Enabling Innovation through Social Technologies

This is a guest post by Chris Gibbons, a finalist undergraduate student at the University of Durham and has recently completed a research project exploring the value of social technologies in innovation with the Innovation Studio. Connect with him on twitter.

Stumbling across the Social Workplace Conference on Twitter this week has been my find of the week. It’s exactly this type of finding which makes social media so worthwhile. I’ve found SWConf, I’ve interacted with Vic Okezie and now I’ve been given this great opportunity to share and interact with you. But how does this value translate into the workplace?

Having recently completed a piece of research exploring the enabling role of social technologies in innovation, it’s a question I’ve pondered extensively over the last year or so. Luckily, I’ve been able to answer it.

The research project explored how two global professional services organisations, a leading global oil and gas producer and a consumer goods business use social technologies in innovation. Although each approached the practice of innovation in different ways, similar broad themes were found in the value of social technologies:

Social technologies give innovation a voice. This is important. Innovation can often become a buzzword within organisations, an elusive state to strive towards, but social technologies provide a voice giving innovation a visible presence. The technologies can be used by innovation teams to set challenges and secure innovation in the forefront of people’s minds in their everyday activity.

Social technologies open up innovation. Innovation doesn’t just happen in Research and Development. Okay, maybe it never has, but by opening up access to an organisation’s innovation activity the whole organisation and beyond can get involved. The fact is we’re better at innovating than we think and, in general, it appears we love to feel part of and engaged in paving our organisations’ futures; social technologies facilitate that engagement.

Social technologies harness the wisdom of crowds. Yes, it’s okay having engagement, but how about we do something with it? Precisely. Although the study showed that a number of us are happy to stand by and watch the innovation activity, which is fine, others truly engaged in it. Social technologies allow us to find, interact with and share knowledge across organisational boundaries; pulling in a wide and diverse range of knowledge into the innovation effort. Numerous studies have shown the value of diverse knowledge streams in solving business problems and innovation, and it was clearly visible in the participant organisations.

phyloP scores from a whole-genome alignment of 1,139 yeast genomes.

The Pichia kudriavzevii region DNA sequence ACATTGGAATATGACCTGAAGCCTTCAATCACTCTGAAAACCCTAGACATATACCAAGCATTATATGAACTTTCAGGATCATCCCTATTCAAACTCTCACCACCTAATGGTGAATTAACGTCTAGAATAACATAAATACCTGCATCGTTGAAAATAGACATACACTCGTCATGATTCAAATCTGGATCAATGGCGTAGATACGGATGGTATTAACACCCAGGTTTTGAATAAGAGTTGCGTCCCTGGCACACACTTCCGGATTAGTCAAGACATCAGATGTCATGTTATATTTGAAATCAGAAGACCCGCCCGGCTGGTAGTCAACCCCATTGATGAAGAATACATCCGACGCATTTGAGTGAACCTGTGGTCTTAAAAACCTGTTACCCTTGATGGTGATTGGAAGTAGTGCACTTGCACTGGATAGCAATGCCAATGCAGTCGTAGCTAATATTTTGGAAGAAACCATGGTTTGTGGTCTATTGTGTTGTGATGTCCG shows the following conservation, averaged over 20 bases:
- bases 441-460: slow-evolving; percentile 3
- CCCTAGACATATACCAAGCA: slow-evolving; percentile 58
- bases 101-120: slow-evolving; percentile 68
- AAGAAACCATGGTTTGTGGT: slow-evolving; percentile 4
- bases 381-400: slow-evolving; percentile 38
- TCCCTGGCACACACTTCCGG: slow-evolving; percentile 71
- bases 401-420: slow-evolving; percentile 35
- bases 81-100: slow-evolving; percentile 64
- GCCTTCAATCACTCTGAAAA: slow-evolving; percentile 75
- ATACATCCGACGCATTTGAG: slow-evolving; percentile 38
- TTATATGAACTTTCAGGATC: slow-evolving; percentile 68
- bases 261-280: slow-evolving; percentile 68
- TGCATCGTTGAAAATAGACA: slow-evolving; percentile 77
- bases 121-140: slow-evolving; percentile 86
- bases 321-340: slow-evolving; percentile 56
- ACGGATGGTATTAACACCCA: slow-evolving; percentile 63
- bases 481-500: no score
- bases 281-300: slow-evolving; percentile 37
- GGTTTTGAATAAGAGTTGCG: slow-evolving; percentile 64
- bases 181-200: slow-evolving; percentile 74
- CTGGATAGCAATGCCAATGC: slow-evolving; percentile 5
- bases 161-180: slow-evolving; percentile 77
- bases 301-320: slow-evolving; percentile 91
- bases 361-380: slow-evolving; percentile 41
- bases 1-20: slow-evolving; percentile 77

It’s also useful to point out here that in enabling conversations across departments and business units, innovation starts to happen less formally. We must remember that innovation isn’t just new shiny products, it might be practices used in one part of an organisation applied in a new context; this was especially true in the case of the professional services firms.

I understand many of you might be reading this now and thinking “Okay, it’s great having nice conversations and sharing knowledge but what about the financial value?”. You’d be right to ask this, but I have an answer. In giving access to innovation and building conversations around solving business problems and innovation, we start to see innovation creeping in as a key aspect of an organisation’s culture. Your people are much more able, and likely, to collaborate, to think and search outside of their department and as a result valuable innovations occur. If I told you that one of the research participants have seen a number of innovations valued at over $10m through enabling conversations inside and outside of the organisation, would that help to clarify the significant value that social technologies hold?

I’m extremely fortunate to have the opportunity to attend the Social Workplace Conference . It’s great to see the momentum of interest in social technologies in the workplace building up and Crexia bringing some of the leading practitioners and thinkers from the field together at SWConf12. The conference agenda is the best I’ve seen yet and provides a real opportunity to be part of an exciting emerging area of workplace technology. I’m very much looking forward to meeting the speakers and delegates to continue to learn and share experiences of social technology use in organisations. Hopefully see you soon!